Artist Profile: Adam Haynes
Artwork: Adam Haynes
Originally featured in Snowboard Mag Vol. 10, Issue 2 | The 10 Year Anniversary Issue
Imagine a young boy in a small community in Central Oregon, who was surrounded by nature and books. A home without television made it essential for the boy to be creative as he explored the raw beauty of his natural world. Running through mossy, lush Pacific Northwest forests, beside a winding river’s fluidity the boy dreamed in color. This same boy later grew into a snowboarder, an artist, a man by the name of Adam Haynes – a man who earned a Fine Arts degree from Montana State University, a graphic design position at adidas and cultivated his reality into rich dreamscapes with mainstream appeal. Whether creating board graphics for GNU or projects with Nike, Timberland Boot CO., Quiksilver, Patagonia and Red Bull, Adam Haynes continues to live and work on his terms – quietly in the mountains. He’s living proof that “Life imitates art far more than art imitates Life.”
Your past Storyboard columns for Snowboard Mag have included the Dirksen Derby, Greg Todds Annual Memorial Noboard Race and The Mt Baker Legendary Banked Slalom. Is it safe to say you’re a true snowboarder above all else?
It’s safe to say that snowboarding has a very special place in my life. It’s taken me all over the Americas and introduced me to many fine friends and riding buddies. I’ve shaped my life to facilitate it, and I intend to keep doing it for as long as I can stand on a board. At this point in my life, I spend more time doing art than snowboarding, but I still try to keep the workload light in the winter so I can hit the good days.
How has the Pacific Northwest inspired the landscape of your art?
It’s what I’m immersed in, and where I travel the most. And it seems the more I explore it, the more vast and varied the terrain becomes. It’s easy to get inspired all the time, just hard to narrow it down to what to paint.
What is your favorite medium to work with?
Acrylic paint and wood.
Do you listen to music when you paint?
Some music, but mostly lots of audiobooks. I used to read pretty voraciously, but I’m afraid I’ve gotten lazy and now it’s all about fiction series.
What’s your latest audio read?
I just finished Streets of Laredo, the 4th book in Larry McMurtry’s Lonesome Dove series. One of the best.
Is your approach and process different when you paint a GNU snowboard graphic vs. a poster for Red Bull Ultra Natural?
Definitely. Most of my board graphics for GNU are either a pro model or something art directed, so it’s more of a team effort. I depend a lot on Barrett and Temple’s feedback for their models, and often I work with different techniques than I usually use. The Ultra Natural poster was a lot less art directed, but still needed to capture the spirit of the contest. I looked at a lot of pictures, made some sketches and cranked it out. I think it took two weeks. Each model for GNU takes about 6 weeks with all the rounds of changes and refinements.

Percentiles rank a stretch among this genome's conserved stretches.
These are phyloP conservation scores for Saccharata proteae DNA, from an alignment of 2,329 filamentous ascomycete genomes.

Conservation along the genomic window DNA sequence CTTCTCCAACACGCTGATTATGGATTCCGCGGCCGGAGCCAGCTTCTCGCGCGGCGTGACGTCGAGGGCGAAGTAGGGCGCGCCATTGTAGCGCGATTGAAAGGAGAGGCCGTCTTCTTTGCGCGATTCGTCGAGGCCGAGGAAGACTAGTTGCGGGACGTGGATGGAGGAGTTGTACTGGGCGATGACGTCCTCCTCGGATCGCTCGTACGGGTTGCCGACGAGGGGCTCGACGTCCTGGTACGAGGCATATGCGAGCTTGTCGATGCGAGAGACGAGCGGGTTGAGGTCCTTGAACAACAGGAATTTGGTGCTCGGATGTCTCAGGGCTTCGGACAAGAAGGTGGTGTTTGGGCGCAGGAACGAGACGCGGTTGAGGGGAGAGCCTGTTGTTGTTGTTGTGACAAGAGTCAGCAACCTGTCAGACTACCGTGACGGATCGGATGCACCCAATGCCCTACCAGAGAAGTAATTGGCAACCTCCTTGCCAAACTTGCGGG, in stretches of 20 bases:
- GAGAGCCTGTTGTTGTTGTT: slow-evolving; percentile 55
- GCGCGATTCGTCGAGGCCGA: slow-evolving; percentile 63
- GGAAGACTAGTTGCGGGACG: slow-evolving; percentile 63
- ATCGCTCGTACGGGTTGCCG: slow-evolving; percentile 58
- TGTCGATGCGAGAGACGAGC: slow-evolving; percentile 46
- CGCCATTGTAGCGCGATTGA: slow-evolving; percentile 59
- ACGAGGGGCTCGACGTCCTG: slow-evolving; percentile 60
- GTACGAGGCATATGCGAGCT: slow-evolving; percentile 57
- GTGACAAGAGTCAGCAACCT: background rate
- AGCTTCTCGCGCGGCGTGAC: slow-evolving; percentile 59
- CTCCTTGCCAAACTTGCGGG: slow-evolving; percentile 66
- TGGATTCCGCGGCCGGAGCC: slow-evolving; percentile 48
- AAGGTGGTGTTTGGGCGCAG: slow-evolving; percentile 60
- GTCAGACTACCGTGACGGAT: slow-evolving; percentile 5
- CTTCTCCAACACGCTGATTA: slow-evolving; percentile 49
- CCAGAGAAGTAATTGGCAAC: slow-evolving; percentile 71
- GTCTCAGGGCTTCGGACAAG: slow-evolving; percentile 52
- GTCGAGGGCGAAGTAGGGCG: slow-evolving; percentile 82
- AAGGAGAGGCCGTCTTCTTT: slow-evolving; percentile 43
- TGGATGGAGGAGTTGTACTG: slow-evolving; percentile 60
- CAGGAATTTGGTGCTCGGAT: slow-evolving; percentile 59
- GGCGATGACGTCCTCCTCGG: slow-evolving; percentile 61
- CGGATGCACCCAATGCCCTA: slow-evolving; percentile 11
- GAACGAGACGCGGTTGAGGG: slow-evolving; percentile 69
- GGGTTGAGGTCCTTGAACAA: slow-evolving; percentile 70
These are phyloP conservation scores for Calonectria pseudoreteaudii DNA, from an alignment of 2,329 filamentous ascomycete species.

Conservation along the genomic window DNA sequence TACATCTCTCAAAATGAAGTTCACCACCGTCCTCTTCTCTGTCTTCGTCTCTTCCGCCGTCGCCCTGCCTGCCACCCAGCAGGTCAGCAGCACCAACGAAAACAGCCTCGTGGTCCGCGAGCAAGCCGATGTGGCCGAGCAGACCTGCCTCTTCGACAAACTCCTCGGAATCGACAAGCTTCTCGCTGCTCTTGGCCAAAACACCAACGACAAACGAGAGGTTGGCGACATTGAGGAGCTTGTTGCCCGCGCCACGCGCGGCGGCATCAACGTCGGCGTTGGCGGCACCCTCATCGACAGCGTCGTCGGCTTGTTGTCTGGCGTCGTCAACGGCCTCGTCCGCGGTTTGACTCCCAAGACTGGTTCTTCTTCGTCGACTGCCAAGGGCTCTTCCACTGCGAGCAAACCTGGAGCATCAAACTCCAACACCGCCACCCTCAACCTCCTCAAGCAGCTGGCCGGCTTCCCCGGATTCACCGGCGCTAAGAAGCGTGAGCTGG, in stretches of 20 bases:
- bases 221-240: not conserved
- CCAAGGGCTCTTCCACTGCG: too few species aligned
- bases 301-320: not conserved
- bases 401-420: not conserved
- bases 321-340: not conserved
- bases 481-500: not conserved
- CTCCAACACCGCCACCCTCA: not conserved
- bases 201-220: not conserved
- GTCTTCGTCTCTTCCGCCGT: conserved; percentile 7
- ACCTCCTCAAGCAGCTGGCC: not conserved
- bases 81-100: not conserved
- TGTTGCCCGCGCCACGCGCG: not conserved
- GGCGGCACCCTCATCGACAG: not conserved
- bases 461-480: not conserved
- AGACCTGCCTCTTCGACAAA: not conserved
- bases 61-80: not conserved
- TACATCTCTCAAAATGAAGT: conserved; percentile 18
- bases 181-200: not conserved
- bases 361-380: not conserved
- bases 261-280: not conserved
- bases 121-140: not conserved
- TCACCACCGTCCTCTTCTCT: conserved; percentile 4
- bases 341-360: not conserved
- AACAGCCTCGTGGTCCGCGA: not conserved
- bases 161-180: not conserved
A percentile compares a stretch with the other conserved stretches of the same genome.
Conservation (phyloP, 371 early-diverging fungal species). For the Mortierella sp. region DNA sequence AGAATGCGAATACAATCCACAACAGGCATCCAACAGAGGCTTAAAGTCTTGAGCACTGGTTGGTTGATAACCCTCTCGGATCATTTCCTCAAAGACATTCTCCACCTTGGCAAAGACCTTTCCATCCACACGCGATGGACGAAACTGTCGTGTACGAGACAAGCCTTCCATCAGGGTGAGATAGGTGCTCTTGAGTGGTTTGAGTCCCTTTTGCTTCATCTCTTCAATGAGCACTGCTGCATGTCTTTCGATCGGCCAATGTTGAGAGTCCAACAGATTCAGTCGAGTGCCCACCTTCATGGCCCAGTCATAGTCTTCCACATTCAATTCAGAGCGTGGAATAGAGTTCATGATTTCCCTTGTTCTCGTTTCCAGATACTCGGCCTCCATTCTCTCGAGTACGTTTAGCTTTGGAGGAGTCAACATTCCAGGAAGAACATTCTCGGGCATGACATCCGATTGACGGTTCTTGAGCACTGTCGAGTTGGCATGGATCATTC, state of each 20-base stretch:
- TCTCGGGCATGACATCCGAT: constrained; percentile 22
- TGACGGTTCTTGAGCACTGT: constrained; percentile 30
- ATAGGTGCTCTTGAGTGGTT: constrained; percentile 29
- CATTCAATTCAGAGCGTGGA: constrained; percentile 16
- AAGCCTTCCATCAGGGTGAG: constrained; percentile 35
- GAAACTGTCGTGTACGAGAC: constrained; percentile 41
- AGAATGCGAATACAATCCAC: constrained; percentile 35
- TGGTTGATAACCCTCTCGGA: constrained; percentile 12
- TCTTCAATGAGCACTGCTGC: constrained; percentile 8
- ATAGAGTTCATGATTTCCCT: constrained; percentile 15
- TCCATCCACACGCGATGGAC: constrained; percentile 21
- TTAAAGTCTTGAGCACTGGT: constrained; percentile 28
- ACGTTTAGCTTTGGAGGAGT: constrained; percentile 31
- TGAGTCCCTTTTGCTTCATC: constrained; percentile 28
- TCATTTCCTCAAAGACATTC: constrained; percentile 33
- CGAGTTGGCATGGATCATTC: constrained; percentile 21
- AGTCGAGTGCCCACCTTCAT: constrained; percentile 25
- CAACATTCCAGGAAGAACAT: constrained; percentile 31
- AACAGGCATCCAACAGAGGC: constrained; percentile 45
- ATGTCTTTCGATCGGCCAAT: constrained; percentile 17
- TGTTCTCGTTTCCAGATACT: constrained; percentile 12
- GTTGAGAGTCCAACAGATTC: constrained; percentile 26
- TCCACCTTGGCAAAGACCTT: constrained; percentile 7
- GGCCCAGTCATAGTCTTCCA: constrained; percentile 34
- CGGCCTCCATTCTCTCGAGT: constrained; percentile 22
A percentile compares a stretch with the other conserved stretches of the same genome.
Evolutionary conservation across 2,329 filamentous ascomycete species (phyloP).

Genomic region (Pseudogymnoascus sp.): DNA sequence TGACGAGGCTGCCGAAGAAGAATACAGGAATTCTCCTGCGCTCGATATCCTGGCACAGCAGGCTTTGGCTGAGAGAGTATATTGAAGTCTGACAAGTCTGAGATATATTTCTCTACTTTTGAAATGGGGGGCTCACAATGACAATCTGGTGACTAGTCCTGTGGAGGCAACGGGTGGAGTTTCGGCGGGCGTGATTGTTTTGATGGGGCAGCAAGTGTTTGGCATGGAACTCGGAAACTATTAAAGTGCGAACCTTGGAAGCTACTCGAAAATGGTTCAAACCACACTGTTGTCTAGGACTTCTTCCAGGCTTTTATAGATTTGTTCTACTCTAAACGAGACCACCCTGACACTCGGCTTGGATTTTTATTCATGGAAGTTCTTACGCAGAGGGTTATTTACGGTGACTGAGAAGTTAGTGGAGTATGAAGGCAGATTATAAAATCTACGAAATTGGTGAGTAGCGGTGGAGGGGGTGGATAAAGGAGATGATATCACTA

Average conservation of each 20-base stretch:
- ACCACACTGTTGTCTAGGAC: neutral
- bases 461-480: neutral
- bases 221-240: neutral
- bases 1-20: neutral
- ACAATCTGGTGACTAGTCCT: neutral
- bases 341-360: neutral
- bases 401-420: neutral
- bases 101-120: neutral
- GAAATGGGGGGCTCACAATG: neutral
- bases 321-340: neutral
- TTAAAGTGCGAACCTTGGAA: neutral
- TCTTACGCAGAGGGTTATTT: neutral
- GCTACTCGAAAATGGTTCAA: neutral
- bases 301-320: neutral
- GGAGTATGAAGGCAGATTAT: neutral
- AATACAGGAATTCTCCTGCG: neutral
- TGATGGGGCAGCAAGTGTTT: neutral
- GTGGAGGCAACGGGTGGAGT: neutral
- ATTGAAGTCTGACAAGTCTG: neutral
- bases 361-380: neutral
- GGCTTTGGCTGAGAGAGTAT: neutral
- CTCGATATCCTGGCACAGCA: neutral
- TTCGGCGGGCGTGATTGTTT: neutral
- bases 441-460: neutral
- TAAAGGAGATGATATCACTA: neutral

What are your top 3 favorite snowboard graphics of all-time?
Salomon Sick Stick in Tie-Dye by Geoff McFettridge, Burton Custom with the Turtle and the Burton Malolo Thomas Campbell graphic.
Which came first for you, the snowboarding or the art?
I started drawing when I was pretty young, and I didn’t start shredding until 8th grade so it’s safe to say the art came first.
Do you see future paintings while you’re riding?
Oh yeah. I try to take a quick photo or a mental snap whenever I have a “moment.” There’s a lot that I don’t try to paint though. Some of the most beautiful moments I’ve had in the mountains are pretty damn hard to replicate once flattened to 2D and rendered in paint. Sometimes it’s best to just enjoy it while it lasts.
Who has been your greatest influence and inspiration?
There have been so many great influences in my life; it’d be hard to narrow it down to one. Mikey Parillo for sure. Jamie Lynn, Scott Lenhardt, Aaron Draplin, Evan Hecox, Thomas Campbell, Craig Kelly, Josh Dirksen, Aaron Robinson and so many more. Some I haven’t met or only knew a short time, but they’ve made a huge impact on me.
With a vast list of clients including Nike, Timberland Boot CO., Tonka, Quiksilver, Mervin Mfg, Deschutes Brewery, Specialized, ICON, Patagonia, Icebreaker, ESPN and Red Bull how do you keep true to your creative vision while balancing the company’s needs?
It can be difficult at times, and sometimes it doesn’t work. I just try to do the best I can. Most of the recent jobs I’ve been doing have been pretty close to my heart, things I’m interested in. So it’s pretty easy to get passionate about the end product.
What’s your favorite place in the world that painting has allowed you to travel to?
Not too many places yet, I’m afraid. I’ve got a show coming up in Alaska in two years though, and I’ve got high hopes for that one. I’m going to try to make a pretty good trip of it.
What does a perfect day of snowboarding look like to you?
If I’m riding at Bachelor, 10” of new is pretty nice. Anticipation makes a fine alarm clock, sometimes so good that there’s a hike in the morning before the lifts open. A nice crisp sunny day is always welcome, but the best are the storm days where your tracks fill in every run and everyone has gone home by noon. That’s the stuff dreams are made of.
Will you snowboard and paint the rest of your life?
You bet. No question.